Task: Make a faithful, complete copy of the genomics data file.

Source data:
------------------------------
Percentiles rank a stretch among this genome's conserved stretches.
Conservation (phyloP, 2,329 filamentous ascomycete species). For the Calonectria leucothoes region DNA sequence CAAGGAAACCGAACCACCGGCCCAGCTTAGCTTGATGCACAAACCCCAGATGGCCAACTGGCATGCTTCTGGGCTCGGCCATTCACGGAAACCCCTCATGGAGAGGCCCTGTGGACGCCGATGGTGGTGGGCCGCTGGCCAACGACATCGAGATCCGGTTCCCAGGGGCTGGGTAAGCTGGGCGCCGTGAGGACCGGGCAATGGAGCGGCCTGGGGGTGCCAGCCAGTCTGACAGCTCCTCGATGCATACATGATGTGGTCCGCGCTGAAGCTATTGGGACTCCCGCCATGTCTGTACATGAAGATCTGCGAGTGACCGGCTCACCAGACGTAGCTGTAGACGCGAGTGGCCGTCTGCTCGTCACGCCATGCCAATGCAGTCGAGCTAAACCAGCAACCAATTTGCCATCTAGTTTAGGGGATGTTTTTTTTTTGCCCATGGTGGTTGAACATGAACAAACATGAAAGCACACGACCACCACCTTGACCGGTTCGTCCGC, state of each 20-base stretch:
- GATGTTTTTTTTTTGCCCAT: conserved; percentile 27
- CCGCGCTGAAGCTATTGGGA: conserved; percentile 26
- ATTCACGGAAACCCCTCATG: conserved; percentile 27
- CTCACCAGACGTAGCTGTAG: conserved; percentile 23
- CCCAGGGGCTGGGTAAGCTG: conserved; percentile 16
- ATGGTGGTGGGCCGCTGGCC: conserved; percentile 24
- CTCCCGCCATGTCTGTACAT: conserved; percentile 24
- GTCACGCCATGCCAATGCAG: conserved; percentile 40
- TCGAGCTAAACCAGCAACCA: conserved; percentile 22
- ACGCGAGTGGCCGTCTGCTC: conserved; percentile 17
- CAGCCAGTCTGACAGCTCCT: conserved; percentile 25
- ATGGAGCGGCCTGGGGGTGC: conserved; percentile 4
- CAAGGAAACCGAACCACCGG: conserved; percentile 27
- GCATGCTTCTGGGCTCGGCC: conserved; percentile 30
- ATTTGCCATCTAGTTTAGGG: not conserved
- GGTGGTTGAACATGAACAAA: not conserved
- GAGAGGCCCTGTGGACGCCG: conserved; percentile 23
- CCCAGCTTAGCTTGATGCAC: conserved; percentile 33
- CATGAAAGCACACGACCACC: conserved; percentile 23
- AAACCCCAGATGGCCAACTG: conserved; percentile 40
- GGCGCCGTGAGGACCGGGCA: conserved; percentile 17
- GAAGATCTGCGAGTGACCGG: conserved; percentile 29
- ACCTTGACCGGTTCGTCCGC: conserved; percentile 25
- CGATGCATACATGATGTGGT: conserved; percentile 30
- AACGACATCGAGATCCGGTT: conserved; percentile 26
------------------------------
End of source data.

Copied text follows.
Percentiles rank a stretch among this genome's conserved stretches.
Conservation (phyloP, 2,329 filamentous ascomycete species). For the Calonectria leucothoes region DNA sequence CAAGGAAACCGAACCACCGGCCCAGCTTAGCTTGATGCACAAACCCCAGATGGCCAACTGGCATGCTTCTGGGCTCGGCCATTCACGGAAACCCCTCATGGAGAGGCCCTGTGGACGCCGATGGTGGTGGGCCGCTGGCCAACGACATCGAGATCCGGTTCCCAGGGGCTGGGTAAGCTGGGCGCCGTGAGGACCGGGCAATGGAGCGGCCTGGGGGTGCCAGCCAGTCTGACAGCTCCTCGATGCATACATGATGTGGTCCGCGCTGAAGCTATTGGGACTCCCGCCATGTCTGTACATGAAGATCTGCGAGTGACCGGCTCACCAGACGTAGCTGTAGACGCGAGTGGCCGTCTGCTCGTCACGCCATGCCAATGCAGTCGAGCTAAACCAGCAACCAATTTGCCATCTAGTTTAGGGGATGTTTTTTTTTTGCCCATGGTGGTTGAACATGAACAAACATGAAAGCACACGACCACCACCTTGACCGGTTCGTCCGC, state of each 20-base stretch:
- GATGTTTTTTTTTTGCCCAT: conserved; percentile 27
- CCGCGCTGAAGCTATTGGGA: conserved; percentile 26
- ATTCACGGAAACCCCTCATG: conserved; percentile 27
- CTCACCAGACGTAGCTGTAG: conserved; percentile 23
- CCCAGGGGCTGGGTAAGCTG: conserved; percentile 16
- ATGGTGGTGGGCCGCTGGCC: conserved; percentile 24
- CTCCCGCCATGTCTGTACAT: conserved; percentile 24
- GTCACGCCATGCCAATGCAG: conserved; percentile 40
- TCGAGCTAAACCAGCAACCA: conserved; percentile 22
- ACGCGAGTGGCCGTCTGCTC: conserved; percentile 17
- CAGCCAGTCTGACAGCTCCT: conserved; percentile 25
- ATGGAGCGGCCTGGGGGTGC: conserved; percentile 4
- CAAGGAAACCGAACCACCGG: conserved; percentile 27
- GCATGCTTCTGGGCTCGGCC: conserved; percentile 30
- ATTTGCCATCTAGTTTAGGG: not conserved
- GGTGGTTGAACATGAACAAA: not conserved
- GAGAGGCCCTGTGGACGCCG: conserved; percentile 23
- CCCAGCTTAGCTTGATGCAC: conserved; percentile 33
- CATGAAAGCACACGACCACC: conserved; percentile 23
- AAACCCCAGATGGCCAACTG: conserved; percentile 40
- GGCGCCGTGAGGACCGGGCA: conserved; percentile 17
- GAAGATCTGCGAGTGACCGG: conserved; percentile 29
- ACCTTGACCGGTTCGTCCGC: conserved; percentile 25
- CGATGCATACATGATGTGGT: conserved; percentile 30
- AACGACATCGAGATCCGGTT: conserved; percentile 26